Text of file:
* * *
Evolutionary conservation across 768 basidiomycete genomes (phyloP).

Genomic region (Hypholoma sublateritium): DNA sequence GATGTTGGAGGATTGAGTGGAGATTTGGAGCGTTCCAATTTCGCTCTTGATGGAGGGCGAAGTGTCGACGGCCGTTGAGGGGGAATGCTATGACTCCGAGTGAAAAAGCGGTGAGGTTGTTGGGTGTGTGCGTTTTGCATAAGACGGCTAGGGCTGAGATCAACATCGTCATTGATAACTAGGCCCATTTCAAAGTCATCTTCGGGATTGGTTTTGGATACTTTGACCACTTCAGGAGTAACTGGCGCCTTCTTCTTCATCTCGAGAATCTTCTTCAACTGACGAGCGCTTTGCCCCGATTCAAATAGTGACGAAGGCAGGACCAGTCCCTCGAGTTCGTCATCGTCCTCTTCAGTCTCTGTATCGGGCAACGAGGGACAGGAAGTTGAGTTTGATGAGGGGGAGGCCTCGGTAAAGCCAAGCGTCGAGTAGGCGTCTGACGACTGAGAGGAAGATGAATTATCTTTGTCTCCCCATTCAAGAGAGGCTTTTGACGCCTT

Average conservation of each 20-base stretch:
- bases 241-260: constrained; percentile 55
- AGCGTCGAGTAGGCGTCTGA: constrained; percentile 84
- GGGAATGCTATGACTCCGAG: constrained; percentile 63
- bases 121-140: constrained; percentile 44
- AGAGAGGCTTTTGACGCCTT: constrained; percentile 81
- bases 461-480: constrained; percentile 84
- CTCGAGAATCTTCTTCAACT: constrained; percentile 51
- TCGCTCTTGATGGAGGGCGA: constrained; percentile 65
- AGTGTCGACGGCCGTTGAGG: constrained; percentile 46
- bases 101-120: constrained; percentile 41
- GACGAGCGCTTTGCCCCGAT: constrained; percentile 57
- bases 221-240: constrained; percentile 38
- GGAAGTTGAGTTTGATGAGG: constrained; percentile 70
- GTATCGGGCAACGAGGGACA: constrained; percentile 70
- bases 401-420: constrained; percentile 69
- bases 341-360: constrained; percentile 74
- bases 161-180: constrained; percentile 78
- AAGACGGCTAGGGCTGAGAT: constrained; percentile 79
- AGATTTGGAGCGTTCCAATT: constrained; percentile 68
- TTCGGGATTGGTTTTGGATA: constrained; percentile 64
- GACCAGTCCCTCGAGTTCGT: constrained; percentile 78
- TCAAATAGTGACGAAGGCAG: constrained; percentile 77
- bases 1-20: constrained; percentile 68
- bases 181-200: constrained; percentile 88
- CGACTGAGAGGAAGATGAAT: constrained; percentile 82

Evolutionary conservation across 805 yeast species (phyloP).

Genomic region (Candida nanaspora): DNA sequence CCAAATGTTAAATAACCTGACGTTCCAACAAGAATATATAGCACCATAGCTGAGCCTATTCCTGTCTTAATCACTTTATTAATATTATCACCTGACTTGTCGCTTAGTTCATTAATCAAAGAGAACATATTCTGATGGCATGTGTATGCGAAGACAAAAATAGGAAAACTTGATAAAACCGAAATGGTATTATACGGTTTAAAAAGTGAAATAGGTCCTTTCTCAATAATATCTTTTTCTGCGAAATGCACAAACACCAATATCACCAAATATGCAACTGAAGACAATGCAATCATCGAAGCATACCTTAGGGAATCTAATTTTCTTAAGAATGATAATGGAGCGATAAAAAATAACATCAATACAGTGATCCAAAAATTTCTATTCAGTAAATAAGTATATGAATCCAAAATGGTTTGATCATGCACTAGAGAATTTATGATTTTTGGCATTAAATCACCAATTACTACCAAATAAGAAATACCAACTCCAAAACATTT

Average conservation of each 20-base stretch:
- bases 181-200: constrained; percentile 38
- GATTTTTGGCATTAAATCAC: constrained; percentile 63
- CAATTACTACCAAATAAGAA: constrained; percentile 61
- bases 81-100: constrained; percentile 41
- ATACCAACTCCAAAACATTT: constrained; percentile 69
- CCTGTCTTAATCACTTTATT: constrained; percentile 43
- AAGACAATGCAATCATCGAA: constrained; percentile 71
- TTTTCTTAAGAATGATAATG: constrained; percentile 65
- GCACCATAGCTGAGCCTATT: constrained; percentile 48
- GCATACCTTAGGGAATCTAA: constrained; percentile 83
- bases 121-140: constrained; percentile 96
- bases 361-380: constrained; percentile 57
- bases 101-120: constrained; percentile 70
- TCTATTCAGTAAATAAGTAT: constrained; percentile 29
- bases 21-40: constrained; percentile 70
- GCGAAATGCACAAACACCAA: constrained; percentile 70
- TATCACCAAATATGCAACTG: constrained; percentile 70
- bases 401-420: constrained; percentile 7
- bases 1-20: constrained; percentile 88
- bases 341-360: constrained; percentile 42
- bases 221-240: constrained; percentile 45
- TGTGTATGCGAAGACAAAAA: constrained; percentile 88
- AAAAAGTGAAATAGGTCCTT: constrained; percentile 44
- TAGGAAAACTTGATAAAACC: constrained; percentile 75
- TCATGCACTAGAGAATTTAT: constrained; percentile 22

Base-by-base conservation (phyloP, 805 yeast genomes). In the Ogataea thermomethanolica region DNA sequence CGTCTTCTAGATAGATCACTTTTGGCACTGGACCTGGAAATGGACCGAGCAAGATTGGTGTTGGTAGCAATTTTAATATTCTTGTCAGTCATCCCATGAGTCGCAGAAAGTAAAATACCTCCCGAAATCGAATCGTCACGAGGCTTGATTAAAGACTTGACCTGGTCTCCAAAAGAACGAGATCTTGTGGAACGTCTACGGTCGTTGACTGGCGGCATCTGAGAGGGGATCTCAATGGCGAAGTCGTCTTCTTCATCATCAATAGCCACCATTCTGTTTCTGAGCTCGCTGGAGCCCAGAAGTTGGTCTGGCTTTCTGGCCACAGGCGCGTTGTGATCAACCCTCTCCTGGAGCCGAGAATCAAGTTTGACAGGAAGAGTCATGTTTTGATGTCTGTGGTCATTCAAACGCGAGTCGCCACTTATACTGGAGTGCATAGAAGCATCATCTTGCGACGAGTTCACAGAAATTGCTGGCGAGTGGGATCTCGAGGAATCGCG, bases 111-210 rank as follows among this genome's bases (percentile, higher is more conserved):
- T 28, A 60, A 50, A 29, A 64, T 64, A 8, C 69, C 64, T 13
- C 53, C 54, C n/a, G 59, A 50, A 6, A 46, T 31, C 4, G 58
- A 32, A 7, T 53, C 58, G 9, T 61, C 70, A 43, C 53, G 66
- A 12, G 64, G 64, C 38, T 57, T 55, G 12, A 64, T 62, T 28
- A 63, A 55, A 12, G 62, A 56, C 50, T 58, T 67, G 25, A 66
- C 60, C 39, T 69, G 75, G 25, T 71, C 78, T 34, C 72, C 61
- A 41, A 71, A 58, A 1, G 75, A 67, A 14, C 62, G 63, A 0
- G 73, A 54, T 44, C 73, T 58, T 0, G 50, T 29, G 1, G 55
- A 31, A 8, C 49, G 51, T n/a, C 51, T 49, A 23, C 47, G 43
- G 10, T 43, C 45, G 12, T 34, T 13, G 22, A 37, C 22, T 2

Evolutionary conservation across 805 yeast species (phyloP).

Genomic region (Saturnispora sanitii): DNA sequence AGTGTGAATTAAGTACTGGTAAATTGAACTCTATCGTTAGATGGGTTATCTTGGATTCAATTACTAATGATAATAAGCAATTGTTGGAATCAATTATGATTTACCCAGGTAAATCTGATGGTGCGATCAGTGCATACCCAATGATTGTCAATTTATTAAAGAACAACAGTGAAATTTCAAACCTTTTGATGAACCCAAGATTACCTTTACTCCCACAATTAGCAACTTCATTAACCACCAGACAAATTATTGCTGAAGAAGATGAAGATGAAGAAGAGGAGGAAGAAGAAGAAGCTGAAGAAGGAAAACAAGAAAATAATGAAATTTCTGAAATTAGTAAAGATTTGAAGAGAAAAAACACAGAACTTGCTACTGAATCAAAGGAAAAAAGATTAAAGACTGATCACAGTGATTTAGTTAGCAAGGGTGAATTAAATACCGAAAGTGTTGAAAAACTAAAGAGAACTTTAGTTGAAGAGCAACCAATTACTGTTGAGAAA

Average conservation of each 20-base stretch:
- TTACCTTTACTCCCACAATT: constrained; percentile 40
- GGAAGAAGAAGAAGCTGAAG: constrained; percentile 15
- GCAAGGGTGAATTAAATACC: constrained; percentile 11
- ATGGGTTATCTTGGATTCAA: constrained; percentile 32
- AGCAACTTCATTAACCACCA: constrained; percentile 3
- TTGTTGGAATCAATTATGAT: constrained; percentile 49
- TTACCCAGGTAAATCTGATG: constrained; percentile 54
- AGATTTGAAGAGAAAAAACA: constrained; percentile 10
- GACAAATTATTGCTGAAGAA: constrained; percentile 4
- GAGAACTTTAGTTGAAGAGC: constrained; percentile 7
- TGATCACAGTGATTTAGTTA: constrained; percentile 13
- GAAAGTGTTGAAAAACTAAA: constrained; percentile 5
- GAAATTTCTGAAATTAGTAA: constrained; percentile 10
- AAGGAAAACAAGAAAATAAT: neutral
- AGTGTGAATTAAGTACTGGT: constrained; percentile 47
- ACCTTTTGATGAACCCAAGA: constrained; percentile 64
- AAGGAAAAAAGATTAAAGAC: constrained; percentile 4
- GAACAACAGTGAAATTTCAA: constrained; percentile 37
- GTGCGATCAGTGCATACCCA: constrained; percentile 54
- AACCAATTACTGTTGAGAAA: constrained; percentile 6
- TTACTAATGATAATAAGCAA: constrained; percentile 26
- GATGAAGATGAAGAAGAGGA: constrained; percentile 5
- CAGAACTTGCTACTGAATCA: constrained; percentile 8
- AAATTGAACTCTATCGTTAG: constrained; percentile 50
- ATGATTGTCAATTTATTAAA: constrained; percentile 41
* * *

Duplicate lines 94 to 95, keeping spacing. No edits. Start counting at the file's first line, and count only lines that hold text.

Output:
- AAATTGAACTCTATCGTTAG: constrained; percentile 50
- ATGATTGTCAATTTATTAAA: constrained; percentile 41